If you live in Kashmir, then you might know that the internet has become a major concern for many of the netizens in the region. This is due to the fact that the Indian government has been blocking the access of certain websites from being accessed by the people living in the state. Although the situation might be a little frustrating, there are ways to keep yourself out of trouble. One of these ways is by using a VPN app. There are several apps out there that you can choose from, and choosing the right one can be crucial.
Internet security has been a major issue for Kashmiri netizens. This has been because of the harassment by hackers through anonymous video calls and messages. They have been requesting money in lieu of morphed videos. The problem has been heightened by the shutdown of the internet.
Last month, the Indian government claimed that social media posts by three journalists were thought crimes. Interestingly, the statements also showed a common pattern of accusation. Moreover, the press releases were vague on the definition of the threat to national security.
Among the accusations against the journalists were glorification of terrorism, "commission of offences" against the state and promoting anti-India sentiments. These assertions drew outrage both within India and globally.
The police statements showed that the Indian government was using subtler methods to intimidate the media. However, the actions drew international outrage, with global organisations such as the BBC citing the "criminalisation" of journalism.
One year ago, the Government of India unilaterally removed the semi-autonomous status of the State of Jammu and Kashmir. At the same time, the ruling dispensation shut all communications except for mobile phones.
In April, the Mehbooba Mufti led PDP-BJP government banned 22 social networking sites. Although the authorities were trying to keep a check on separatist elements, the ban came in the form of a flimsy argument. Similarly, a photojournalist was banned from reporting at a site near the Srinagar airport.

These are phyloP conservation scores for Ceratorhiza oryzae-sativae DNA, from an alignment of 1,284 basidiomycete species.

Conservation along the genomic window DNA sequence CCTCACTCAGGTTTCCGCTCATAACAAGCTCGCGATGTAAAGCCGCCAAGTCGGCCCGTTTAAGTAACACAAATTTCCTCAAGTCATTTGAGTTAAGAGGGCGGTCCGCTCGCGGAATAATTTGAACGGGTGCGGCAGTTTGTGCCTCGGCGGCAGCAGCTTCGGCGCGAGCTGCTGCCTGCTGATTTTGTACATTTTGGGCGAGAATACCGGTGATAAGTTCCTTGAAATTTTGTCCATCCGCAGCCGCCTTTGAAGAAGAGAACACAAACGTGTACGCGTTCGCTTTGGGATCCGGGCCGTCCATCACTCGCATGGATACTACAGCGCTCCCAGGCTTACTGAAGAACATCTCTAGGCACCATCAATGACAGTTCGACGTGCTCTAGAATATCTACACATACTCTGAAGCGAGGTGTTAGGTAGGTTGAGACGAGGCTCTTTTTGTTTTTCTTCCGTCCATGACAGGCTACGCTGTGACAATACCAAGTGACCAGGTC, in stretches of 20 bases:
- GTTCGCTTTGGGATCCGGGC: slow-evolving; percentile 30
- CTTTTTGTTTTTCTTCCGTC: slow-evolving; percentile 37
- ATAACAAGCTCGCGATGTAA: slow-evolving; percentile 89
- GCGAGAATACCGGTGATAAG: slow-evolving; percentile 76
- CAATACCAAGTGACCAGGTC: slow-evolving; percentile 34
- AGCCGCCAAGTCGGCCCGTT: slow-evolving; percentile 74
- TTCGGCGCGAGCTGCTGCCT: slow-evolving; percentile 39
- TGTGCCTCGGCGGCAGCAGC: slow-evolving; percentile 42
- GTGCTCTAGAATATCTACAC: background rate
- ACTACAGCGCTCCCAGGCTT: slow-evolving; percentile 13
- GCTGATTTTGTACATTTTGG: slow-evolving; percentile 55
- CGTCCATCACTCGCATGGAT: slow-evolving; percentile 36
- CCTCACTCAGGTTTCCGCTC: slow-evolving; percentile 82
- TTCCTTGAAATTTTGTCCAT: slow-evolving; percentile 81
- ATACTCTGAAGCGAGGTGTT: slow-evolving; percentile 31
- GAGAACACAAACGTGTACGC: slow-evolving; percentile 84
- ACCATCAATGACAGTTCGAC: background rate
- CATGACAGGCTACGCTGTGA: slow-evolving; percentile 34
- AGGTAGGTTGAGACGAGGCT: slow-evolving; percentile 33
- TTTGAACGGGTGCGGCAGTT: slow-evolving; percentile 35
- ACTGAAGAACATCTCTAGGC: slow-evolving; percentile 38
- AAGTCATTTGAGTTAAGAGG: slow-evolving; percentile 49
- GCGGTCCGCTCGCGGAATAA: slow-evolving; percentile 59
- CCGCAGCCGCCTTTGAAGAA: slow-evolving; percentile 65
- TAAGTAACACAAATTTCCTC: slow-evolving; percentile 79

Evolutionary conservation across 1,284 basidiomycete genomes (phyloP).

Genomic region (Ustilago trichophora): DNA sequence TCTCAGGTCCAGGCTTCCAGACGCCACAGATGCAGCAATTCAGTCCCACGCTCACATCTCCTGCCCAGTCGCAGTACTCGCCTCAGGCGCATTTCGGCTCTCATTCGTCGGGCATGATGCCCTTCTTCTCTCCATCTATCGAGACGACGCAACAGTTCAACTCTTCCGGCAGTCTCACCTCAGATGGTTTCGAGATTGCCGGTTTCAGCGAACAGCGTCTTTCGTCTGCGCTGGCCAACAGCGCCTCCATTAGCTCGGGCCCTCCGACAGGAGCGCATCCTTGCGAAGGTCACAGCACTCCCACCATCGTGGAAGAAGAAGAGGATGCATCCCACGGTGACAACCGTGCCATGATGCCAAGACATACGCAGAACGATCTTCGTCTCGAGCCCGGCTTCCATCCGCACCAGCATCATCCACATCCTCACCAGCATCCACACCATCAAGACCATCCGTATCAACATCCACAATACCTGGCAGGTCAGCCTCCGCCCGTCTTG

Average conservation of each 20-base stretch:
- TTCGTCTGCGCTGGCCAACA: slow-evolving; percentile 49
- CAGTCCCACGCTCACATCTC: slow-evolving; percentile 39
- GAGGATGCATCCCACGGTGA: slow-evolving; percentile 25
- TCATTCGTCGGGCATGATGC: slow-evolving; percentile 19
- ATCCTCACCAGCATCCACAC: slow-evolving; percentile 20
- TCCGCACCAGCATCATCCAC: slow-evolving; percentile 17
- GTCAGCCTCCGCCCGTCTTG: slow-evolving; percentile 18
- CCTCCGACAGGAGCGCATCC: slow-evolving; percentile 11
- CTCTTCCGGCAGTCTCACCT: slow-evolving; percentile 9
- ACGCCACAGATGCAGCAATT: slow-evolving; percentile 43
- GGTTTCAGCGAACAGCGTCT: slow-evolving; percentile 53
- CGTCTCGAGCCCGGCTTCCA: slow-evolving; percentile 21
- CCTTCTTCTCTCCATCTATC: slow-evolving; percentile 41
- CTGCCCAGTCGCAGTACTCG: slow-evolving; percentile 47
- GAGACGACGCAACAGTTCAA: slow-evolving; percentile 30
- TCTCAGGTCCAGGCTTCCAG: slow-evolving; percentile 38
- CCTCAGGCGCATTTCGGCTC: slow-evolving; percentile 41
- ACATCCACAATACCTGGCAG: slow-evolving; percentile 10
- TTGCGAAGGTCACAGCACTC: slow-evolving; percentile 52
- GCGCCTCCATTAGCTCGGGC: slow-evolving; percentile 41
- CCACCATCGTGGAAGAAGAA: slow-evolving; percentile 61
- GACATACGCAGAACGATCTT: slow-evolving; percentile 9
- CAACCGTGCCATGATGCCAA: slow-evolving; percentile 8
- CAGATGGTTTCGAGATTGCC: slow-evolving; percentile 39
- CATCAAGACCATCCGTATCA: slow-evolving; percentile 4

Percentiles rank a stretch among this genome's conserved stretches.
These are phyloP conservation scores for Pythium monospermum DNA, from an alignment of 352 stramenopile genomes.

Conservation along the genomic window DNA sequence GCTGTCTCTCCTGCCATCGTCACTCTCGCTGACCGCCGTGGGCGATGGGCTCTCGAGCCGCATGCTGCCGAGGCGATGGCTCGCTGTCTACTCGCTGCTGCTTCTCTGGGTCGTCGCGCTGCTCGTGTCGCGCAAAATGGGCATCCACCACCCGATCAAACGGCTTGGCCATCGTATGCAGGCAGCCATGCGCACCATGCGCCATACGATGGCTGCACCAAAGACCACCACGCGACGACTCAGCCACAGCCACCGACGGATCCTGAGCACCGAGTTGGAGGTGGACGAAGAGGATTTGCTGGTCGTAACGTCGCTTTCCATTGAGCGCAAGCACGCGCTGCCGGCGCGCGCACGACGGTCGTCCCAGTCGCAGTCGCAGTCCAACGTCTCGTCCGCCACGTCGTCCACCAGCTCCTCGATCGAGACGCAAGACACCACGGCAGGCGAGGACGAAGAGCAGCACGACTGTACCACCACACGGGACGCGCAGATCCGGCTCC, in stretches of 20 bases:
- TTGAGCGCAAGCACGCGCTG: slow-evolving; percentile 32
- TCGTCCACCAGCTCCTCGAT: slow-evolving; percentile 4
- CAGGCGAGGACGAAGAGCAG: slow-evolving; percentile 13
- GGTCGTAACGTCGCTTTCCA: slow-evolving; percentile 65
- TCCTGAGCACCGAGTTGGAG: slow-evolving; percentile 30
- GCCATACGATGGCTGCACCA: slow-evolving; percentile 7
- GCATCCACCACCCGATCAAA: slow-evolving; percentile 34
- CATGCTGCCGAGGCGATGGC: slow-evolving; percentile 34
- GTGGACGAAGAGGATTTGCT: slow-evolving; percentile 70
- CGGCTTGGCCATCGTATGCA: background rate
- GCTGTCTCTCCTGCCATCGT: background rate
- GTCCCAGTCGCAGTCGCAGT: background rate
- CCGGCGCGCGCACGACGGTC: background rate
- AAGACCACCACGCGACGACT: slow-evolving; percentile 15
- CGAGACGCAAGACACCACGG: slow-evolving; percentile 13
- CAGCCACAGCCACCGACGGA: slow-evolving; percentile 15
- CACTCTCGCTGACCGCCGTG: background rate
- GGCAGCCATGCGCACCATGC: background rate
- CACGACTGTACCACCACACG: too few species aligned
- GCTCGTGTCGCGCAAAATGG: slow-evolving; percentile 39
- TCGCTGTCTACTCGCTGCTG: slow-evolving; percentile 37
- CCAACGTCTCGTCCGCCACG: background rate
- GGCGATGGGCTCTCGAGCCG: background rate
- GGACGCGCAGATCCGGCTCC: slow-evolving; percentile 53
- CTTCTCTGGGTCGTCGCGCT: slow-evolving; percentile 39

Meanwhile, the IT department of the Kashmir University was caught napping in its attempt to protect data of students and employees. Hackers on the Dark Web allegedly stole the personal information of one million+ University employees.
The Government of Jammu and Kashmir has argued that the Internet is used by anti-national elements to spread propaganda and spread propoganda, which threaten the national interest of the state. It cites this as a reason for the partial shutdown of the internet in the region. However, it is not clear how the government will decide which websites should be allowed to be used by the citizens of the Jammu and Kashmir region.
Several groups have taken legal action against the Indian government over the partial shutdown of the internet in the Jammu and Kashmir region. These groups argue that the Indian government's actions are in violation of the country's net neutrality laws, which prohibit differential access to the Internet.
The Foundation for Media Professionals, a local civil society group, filed a petition in the Supreme Court of India to challenge the government's blocking of the internet in the state. They claim that the shutdown is in violation of the fundamental rights of the people of Kashmir.
A report released by the Centre for Internet and Society (CIS) has found that the government has selectively blocked Web sites. This is done under the guise of security. Researchers have also found that the majority of the URLs on the blocklist are not common across ISPs.